Jobless RecoveryThe big news from this week’s State of the Union address is that the economic “crisis is over.” Apparently, we’ve been rescued from a second Great Depression and everything this president has done to fix the economy has worked. All that was missing from Mr. Obama’s celebration was the old “Icky Shuffle” end zone dance.

This no doubt came as a bit of a shock to voters since the economy has been sickly for a long, long time. As recently as this fall, half of Americans were saying that the country is still in recession.

Conditions have improved in the last six months for sure, with growth accelerating, inflation low and stable, hiring picking up and gas prices tumbling.

Still, if things are as good as the White House says they are, why do we feel so bad? Why are we collectively so worried about the fragile future of our nation? [Read more...]

Middle-Class Savings Like Blood In the Water

Obama goes where the money is to pay for ‘free’ education programs – your savings account.

by Glenn Harlan Reynolds     •     USAToday

obama_taxesBank robber Willie Sutton is said to have explained his career this way: “That’s where the money is.” Whether Sutton ever really said that, it’s an aphorism that, according to Bloomberg’s Megan McArdle, explains President Obama’s plans to go after middle class assets like 529 college savings plans and home appreciation.

Though millions of Americans have been putting money into “tax free” 529 plans to save for their children’s increasingly expensive college educations, President Obama would change the law so that withdrawals from the plans to fund college would be taxed as ordinary income. So while you used to be able to get a nice tax benefit by saving for college, now you’ll be shelling out to Uncle Sam every time you withdraw to pay for Junior’s dorm fees.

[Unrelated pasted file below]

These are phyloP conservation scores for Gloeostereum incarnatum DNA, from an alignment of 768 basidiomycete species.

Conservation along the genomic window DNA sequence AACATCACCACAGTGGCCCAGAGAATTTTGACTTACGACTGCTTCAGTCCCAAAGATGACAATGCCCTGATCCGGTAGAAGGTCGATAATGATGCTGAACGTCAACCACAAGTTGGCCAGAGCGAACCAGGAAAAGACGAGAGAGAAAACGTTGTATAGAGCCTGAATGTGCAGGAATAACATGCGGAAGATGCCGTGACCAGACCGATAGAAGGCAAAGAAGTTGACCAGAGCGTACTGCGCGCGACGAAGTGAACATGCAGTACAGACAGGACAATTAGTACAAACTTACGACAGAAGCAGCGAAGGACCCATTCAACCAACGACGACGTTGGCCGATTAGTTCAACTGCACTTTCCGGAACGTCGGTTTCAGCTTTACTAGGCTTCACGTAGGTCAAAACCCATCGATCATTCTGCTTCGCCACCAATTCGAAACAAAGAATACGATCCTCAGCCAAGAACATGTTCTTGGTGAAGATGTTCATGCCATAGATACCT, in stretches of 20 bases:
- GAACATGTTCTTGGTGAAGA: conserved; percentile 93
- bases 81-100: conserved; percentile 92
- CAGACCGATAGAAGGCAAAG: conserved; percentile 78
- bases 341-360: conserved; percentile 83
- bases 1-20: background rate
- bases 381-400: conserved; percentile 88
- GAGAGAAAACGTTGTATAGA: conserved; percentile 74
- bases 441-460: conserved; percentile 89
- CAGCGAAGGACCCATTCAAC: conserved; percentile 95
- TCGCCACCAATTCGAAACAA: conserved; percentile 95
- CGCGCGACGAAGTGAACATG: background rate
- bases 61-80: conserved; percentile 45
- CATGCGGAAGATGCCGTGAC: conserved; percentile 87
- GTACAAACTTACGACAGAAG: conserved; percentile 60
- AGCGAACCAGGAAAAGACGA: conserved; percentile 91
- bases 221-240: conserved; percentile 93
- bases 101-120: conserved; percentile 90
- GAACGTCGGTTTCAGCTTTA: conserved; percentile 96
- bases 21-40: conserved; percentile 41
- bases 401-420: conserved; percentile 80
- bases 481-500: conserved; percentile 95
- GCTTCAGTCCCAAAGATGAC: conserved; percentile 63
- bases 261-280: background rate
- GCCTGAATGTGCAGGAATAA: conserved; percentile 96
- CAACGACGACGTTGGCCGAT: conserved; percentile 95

This doesn’t hurt the very rich — who just pay for college out of pocket — or the poor, who get financial aid, but it’s pretty rough on the middle– and upper–middle class. In a double-whammy, those withdrawals will show up as income on parents’ income tax forms, which are used to calculate financial aid, making them look richer, and hence reducing grants. [Read more...]

Endlessly Slapped by ObamaCare

By Justin Haskins     •     The New York Post

Cancelled Cancellation ObamaCare“I’m sorry sir,” the polite Healthcare.gov customer-service agent said. “There’s nothing I can do. You’re either going to have to enroll in Medicaid or you’re going to have to pay the full health-insurance rate.”

“The rate you quoted earlier?” I asked. “That’s nearly 30 percent higher than my current insurance bill, I just can’t afford it.”

“You’ll have to pay the full rate, yes,” the agent replied. [Read more...]